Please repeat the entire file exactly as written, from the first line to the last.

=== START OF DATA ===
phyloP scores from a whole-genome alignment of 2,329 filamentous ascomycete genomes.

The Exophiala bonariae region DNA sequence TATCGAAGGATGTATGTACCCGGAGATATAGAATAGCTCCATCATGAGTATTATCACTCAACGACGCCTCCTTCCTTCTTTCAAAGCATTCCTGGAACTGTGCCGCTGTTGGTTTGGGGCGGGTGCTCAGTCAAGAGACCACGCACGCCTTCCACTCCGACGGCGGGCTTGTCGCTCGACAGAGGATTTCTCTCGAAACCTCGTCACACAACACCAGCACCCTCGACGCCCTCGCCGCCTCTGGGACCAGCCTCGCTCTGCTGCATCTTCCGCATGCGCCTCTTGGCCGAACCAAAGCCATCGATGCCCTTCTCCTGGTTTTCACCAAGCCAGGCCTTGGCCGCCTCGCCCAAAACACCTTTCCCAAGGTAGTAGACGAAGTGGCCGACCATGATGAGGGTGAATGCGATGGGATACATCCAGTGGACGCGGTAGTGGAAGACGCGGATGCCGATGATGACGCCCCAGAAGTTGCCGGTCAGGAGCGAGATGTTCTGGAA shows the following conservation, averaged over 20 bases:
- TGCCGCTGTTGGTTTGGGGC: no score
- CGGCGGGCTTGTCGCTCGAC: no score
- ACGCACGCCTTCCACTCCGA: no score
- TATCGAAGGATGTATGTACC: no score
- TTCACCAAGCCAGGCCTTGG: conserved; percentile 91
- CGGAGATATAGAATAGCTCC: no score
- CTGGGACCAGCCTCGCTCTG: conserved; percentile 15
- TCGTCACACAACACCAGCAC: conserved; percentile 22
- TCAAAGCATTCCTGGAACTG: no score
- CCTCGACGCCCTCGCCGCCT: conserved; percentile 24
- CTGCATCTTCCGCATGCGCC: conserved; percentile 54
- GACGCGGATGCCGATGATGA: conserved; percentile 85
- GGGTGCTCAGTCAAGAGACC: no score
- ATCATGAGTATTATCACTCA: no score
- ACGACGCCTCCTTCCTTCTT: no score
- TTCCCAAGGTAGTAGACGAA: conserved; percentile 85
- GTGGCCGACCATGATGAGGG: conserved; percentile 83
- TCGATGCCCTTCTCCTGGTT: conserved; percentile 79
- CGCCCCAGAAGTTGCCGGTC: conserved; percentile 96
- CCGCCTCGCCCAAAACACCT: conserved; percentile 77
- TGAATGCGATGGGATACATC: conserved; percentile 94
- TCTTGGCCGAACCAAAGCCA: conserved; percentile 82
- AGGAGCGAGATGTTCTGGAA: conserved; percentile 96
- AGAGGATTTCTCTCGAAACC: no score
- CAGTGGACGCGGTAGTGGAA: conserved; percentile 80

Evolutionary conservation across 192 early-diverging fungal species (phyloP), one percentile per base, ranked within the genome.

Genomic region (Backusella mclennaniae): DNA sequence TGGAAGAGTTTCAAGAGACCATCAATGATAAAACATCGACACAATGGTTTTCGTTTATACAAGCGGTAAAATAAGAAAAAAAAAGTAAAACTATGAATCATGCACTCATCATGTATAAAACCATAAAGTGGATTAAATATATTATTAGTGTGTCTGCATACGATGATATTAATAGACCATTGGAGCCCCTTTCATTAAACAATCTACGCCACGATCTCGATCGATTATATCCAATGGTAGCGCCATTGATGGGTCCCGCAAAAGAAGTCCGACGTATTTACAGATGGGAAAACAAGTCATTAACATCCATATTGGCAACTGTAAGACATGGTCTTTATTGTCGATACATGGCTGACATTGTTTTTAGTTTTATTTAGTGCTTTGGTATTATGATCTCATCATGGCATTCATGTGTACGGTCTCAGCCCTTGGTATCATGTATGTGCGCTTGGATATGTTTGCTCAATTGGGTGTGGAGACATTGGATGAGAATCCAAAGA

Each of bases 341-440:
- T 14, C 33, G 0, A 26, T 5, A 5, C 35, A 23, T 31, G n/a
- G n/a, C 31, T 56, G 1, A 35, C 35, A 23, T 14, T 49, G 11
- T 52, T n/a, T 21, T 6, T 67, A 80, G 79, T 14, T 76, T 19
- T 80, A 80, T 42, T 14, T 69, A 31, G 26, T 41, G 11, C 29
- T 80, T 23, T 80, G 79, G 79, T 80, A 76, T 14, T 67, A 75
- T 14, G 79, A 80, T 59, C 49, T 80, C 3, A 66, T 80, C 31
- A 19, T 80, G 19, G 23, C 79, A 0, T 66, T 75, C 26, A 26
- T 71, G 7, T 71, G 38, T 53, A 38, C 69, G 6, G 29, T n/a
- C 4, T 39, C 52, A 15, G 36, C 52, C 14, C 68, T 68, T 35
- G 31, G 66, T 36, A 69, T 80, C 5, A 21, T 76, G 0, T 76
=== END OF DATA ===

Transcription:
phyloP scores from a whole-genome alignment of 2,329 filamentous ascomycete genomes.

The Exophiala bonariae region DNA sequence TATCGAAGGATGTATGTACCCGGAGATATAGAATAGCTCCATCATGAGTATTATCACTCAACGACGCCTCCTTCCTTCTTTCAAAGCATTCCTGGAACTGTGCCGCTGTTGGTTTGGGGCGGGTGCTCAGTCAAGAGACCACGCACGCCTTCCACTCCGACGGCGGGCTTGTCGCTCGACAGAGGATTTCTCTCGAAACCTCGTCACACAACACCAGCACCCTCGACGCCCTCGCCGCCTCTGGGACCAGCCTCGCTCTGCTGCATCTTCCGCATGCGCCTCTTGGCCGAACCAAAGCCATCGATGCCCTTCTCCTGGTTTTCACCAAGCCAGGCCTTGGCCGCCTCGCCCAAAACACCTTTCCCAAGGTAGTAGACGAAGTGGCCGACCATGATGAGGGTGAATGCGATGGGATACATCCAGTGGACGCGGTAGTGGAAGACGCGGATGCCGATGATGACGCCCCAGAAGTTGCCGGTCAGGAGCGAGATGTTCTGGAA shows the following conservation, averaged over 20 bases:
- TGCCGCTGTTGGTTTGGGGC: no score
- CGGCGGGCTTGTCGCTCGAC: no score
- ACGCACGCCTTCCACTCCGA: no score
- TATCGAAGGATGTATGTACC: no score
- TTCACCAAGCCAGGCCTTGG: conserved; percentile 91
- CGGAGATATAGAATAGCTCC: no score
- CTGGGACCAGCCTCGCTCTG: conserved; percentile 15
- TCGTCACACAACACCAGCAC: conserved; percentile 22
- TCAAAGCATTCCTGGAACTG: no score
- CCTCGACGCCCTCGCCGCCT: conserved; percentile 24
- CTGCATCTTCCGCATGCGCC: conserved; percentile 54
- GACGCGGATGCCGATGATGA: conserved; percentile 85
- GGGTGCTCAGTCAAGAGACC: no score
- ATCATGAGTATTATCACTCA: no score
- ACGACGCCTCCTTCCTTCTT: no score
- TTCCCAAGGTAGTAGACGAA: conserved; percentile 85
- GTGGCCGACCATGATGAGGG: conserved; percentile 83
- TCGATGCCCTTCTCCTGGTT: conserved; percentile 79
- CGCCCCAGAAGTTGCCGGTC: conserved; percentile 96
- CCGCCTCGCCCAAAACACCT: conserved; percentile 77
- TGAATGCGATGGGATACATC: conserved; percentile 94
- TCTTGGCCGAACCAAAGCCA: conserved; percentile 82
- AGGAGCGAGATGTTCTGGAA: conserved; percentile 96
- AGAGGATTTCTCTCGAAACC: no score
- CAGTGGACGCGGTAGTGGAA: conserved; percentile 80

Evolutionary conservation across 192 early-diverging fungal species (phyloP), one percentile per base, ranked within the genome.

Genomic region (Backusella mclennaniae): DNA sequence TGGAAGAGTTTCAAGAGACCATCAATGATAAAACATCGACACAATGGTTTTCGTTTATACAAGCGGTAAAATAAGAAAAAAAAAGTAAAACTATGAATCATGCACTCATCATGTATAAAACCATAAAGTGGATTAAATATATTATTAGTGTGTCTGCATACGATGATATTAATAGACCATTGGAGCCCCTTTCATTAAACAATCTACGCCACGATCTCGATCGATTATATCCAATGGTAGCGCCATTGATGGGTCCCGCAAAAGAAGTCCGACGTATTTACAGATGGGAAAACAAGTCATTAACATCCATATTGGCAACTGTAAGACATGGTCTTTATTGTCGATACATGGCTGACATTGTTTTTAGTTTTATTTAGTGCTTTGGTATTATGATCTCATCATGGCATTCATGTGTACGGTCTCAGCCCTTGGTATCATGTATGTGCGCTTGGATATGTTTGCTCAATTGGGTGTGGAGACATTGGATGAGAATCCAAAGA

Each of bases 341-440:
- T 14, C 33, G 0, A 26, T 5, A 5, C 35, A 23, T 31, G n/a
- G n/a, C 31, T 56, G 1, A 35, C 35, A 23, T 14, T 49, G 11
- T 52, T n/a, T 21, T 6, T 67, A 80, G 79, T 14, T 76, T 19
- T 80, A 80, T 42, T 14, T 69, A 31, G 26, T 41, G 11, C 29
- T 80, T 23, T 80, G 79, G 79, T 80, A 76, T 14, T 67, A 75
- T 14, G 79, A 80, T 59, C 49, T 80, C 3, A 66, T 80, C 31
- A 19, T 80, G 19, G 23, C 79, A 0, T 66, T 75, C 26, A 26
- T 71, G 7, T 71, G 38, T 53, A 38, C 69, G 6, G 29, T n/a
- C 4, T 39, C 52, A 15, G 36, C 52, C 14, C 68, T 68, T 35
- G 31, G 66, T 36, A 69, T 80, C 5, A 21, T 76, G 0, T 76